Hurricane Ida Oil Spill Could Cause Lasting Effects

By Micah-Simone Durrant

On Monday, Sept. 6, Divers responding to an oil spill caused by Hurricane Ida placed a containment dome over the affected pipeline in the Gulf of Mexico. 

Talos Energy, the company responsible for the recovery efforts, said in a statement issued on Sunday, Sept. 5 that the burst pipeline, located off the coast of Louisiana, does not belong to them. 

“Although the spill was unrelated to our operations, it was important to mobilize and identify the source and to contain the release to reduce safety and environmental risks,“ said John Spath, Talos Senior Vice President of Production Operations. 

The oil spill associated with Talos Energy  is one of the 350 reports of oil spills in the gulf since Hurricane Ida hit Louisiana, according to an article by CBS

United States Coast Guard (USCG) visual surveillance indicated that since the pipeline’s containment, contamination had decreased. Furthermore, as of Sept. 7, they had not observed any effects on the Gulf’s shoreline or wildlife. 

However, on Sept 9, The Louisiana Department of Wildlife and Fisheries reported over 100 oiled birds, with more expected, in Louisiana as a result of the spill. Some of these birds required treatment at a designated rehabilitation location. 

Other wildlife such as alligators, river otters, and nutria had also been found covered in oil. It may take weeks to complete recovery efforts for these animals. 

“Not only could it affect the marine birds by causing kidney and lung damage, but oil spills can damage fish populations,” said Ellie Hughes, senior marine science and biology major. “This could affect the food web and our seafood industry, oil spills not only affect marine life, but us too.”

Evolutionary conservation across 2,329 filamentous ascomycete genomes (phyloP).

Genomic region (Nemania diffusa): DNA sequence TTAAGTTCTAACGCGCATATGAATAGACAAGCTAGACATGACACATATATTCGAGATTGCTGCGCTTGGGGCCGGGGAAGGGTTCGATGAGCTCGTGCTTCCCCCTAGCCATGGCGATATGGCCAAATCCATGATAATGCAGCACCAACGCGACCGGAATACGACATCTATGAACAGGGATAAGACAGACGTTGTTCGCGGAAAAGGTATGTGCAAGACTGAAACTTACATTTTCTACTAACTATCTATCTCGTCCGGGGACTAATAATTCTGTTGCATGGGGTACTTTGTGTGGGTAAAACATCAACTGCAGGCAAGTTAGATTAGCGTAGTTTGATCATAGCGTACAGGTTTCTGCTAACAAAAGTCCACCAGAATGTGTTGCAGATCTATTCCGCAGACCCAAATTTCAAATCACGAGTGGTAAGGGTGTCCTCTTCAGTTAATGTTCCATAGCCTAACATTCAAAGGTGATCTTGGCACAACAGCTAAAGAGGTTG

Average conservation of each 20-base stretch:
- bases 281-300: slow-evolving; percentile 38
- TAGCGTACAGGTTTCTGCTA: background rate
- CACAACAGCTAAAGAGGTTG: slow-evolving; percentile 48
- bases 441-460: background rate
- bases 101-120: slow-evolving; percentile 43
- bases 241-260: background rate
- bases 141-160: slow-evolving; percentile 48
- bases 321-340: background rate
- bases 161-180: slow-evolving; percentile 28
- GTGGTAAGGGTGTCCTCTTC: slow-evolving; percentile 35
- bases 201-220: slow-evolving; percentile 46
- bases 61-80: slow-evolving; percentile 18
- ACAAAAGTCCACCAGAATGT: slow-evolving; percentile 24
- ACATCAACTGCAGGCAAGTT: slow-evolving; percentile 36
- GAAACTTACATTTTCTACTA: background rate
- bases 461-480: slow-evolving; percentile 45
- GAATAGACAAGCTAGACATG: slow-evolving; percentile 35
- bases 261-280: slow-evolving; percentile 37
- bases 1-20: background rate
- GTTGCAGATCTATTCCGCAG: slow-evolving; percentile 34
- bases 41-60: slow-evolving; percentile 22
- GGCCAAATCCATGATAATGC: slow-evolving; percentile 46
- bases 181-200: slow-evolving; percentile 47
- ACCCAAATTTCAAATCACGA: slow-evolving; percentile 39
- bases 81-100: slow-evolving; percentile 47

After Hurricane Ida made landfall on Aug. 29, The Associated Press reported that aerial photos showed a brown and black oil slick spreading about 2 miles (3 kilometers) south of Port Fourchon, Louisiana. 

Not long after, Talos identified the source as a broken and displaced pipeline measuring one-foot in diameter located in the ocean floor.

Talos then reported that the rate of oil appearing on the surface had slowed dramatically over the weekend and that no new heavy black crude had been seen since Sept. 5.

“Oil spills are an inherent consequence of there being dozens and dozens of oil companies all drilling in the Gulf,” said Grace Iverson, junior environmental science major. “There are a lot of old pipelines that have been abandoned and are hazardous for the pipes that are currently in use.”

According to Iverson, to prevent oil spills, “we need transparency from these oil companies about the sustainability of their drilling processes so that we can advocate for change.”

It is not yet confirmed how much oil was released into the water. However, Talos, USCG, and Louisiana state officials will continue an investigation to identify the owner of the now repaired pipeline. 

Furthermore, involved parties are working to receive approval to permanently repair the pipeline. A timeline for repair operations is still being determined.

Photo courtesy of Wikimedia Commons.

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